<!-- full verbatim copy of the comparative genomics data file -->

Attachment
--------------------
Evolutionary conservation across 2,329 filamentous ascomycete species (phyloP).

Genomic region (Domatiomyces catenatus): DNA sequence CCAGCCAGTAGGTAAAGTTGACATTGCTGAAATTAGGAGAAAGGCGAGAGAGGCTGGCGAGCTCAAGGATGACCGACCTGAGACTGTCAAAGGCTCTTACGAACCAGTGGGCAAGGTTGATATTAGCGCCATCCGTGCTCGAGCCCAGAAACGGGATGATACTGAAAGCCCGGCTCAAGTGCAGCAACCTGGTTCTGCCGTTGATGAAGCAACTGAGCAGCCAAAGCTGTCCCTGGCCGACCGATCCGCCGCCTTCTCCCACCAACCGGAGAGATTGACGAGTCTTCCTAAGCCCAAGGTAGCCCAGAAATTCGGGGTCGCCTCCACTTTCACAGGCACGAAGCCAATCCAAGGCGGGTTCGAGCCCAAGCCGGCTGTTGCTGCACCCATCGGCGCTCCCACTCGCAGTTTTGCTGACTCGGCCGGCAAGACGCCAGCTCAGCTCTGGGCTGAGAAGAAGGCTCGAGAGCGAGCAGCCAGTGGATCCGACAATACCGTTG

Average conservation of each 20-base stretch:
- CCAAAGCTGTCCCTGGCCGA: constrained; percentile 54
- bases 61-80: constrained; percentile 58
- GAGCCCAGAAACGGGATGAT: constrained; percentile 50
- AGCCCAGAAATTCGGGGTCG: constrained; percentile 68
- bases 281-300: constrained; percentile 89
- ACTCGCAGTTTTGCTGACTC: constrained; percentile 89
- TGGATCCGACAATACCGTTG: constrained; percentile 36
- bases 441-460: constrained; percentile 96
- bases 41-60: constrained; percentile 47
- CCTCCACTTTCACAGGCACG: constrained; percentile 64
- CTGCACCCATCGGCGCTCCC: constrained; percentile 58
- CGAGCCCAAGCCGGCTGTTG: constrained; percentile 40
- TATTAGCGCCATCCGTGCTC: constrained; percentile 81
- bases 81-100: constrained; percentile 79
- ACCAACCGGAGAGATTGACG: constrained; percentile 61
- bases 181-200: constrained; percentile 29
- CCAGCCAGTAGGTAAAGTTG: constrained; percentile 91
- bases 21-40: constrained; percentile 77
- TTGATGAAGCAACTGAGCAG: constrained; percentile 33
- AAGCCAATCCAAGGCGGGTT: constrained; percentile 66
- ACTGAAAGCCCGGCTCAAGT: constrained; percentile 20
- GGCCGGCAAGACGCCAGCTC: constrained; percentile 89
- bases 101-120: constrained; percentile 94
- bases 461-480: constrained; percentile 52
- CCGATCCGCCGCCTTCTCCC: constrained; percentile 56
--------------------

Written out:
Evolutionary conservation across 2,329 filamentous ascomycete species (phyloP).

Genomic region (Domatiomyces catenatus): DNA sequence CCAGCCAGTAGGTAAAGTTGACATTGCTGAAATTAGGAGAAAGGCGAGAGAGGCTGGCGAGCTCAAGGATGACCGACCTGAGACTGTCAAAGGCTCTTACGAACCAGTGGGCAAGGTTGATATTAGCGCCATCCGTGCTCGAGCCCAGAAACGGGATGATACTGAAAGCCCGGCTCAAGTGCAGCAACCTGGTTCTGCCGTTGATGAAGCAACTGAGCAGCCAAAGCTGTCCCTGGCCGACCGATCCGCCGCCTTCTCCCACCAACCGGAGAGATTGACGAGTCTTCCTAAGCCCAAGGTAGCCCAGAAATTCGGGGTCGCCTCCACTTTCACAGGCACGAAGCCAATCCAAGGCGGGTTCGAGCCCAAGCCGGCTGTTGCTGCACCCATCGGCGCTCCCACTCGCAGTTTTGCTGACTCGGCCGGCAAGACGCCAGCTCAGCTCTGGGCTGAGAAGAAGGCTCGAGAGCGAGCAGCCAGTGGATCCGACAATACCGTTG

Average conservation of each 20-base stretch:
- CCAAAGCTGTCCCTGGCCGA: constrained; percentile 54
- bases 61-80: constrained; percentile 58
- GAGCCCAGAAACGGGATGAT: constrained; percentile 50
- AGCCCAGAAATTCGGGGTCG: constrained; percentile 68
- bases 281-300: constrained; percentile 89
- ACTCGCAGTTTTGCTGACTC: constrained; percentile 89
- TGGATCCGACAATACCGTTG: constrained; percentile 36
- bases 441-460: constrained; percentile 96
- bases 41-60: constrained; percentile 47
- CCTCCACTTTCACAGGCACG: constrained; percentile 64
- CTGCACCCATCGGCGCTCCC: constrained; percentile 58
- CGAGCCCAAGCCGGCTGTTG: constrained; percentile 40
- TATTAGCGCCATCCGTGCTC: constrained; percentile 81
- bases 81-100: constrained; percentile 79
- ACCAACCGGAGAGATTGACG: constrained; percentile 61
- bases 181-200: constrained; percentile 29
- CCAGCCAGTAGGTAAAGTTG: constrained; percentile 91
- bases 21-40: constrained; percentile 77
- TTGATGAAGCAACTGAGCAG: constrained; percentile 33
- AAGCCAATCCAAGGCGGGTT: constrained; percentile 66
- ACTGAAAGCCCGGCTCAAGT: constrained; percentile 20
- GGCCGGCAAGACGCCAGCTC: constrained; percentile 89
- bases 101-120: constrained; percentile 94
- bases 461-480: constrained; percentile 52
- CCGATCCGCCGCCTTCTCCC: constrained; percentile 56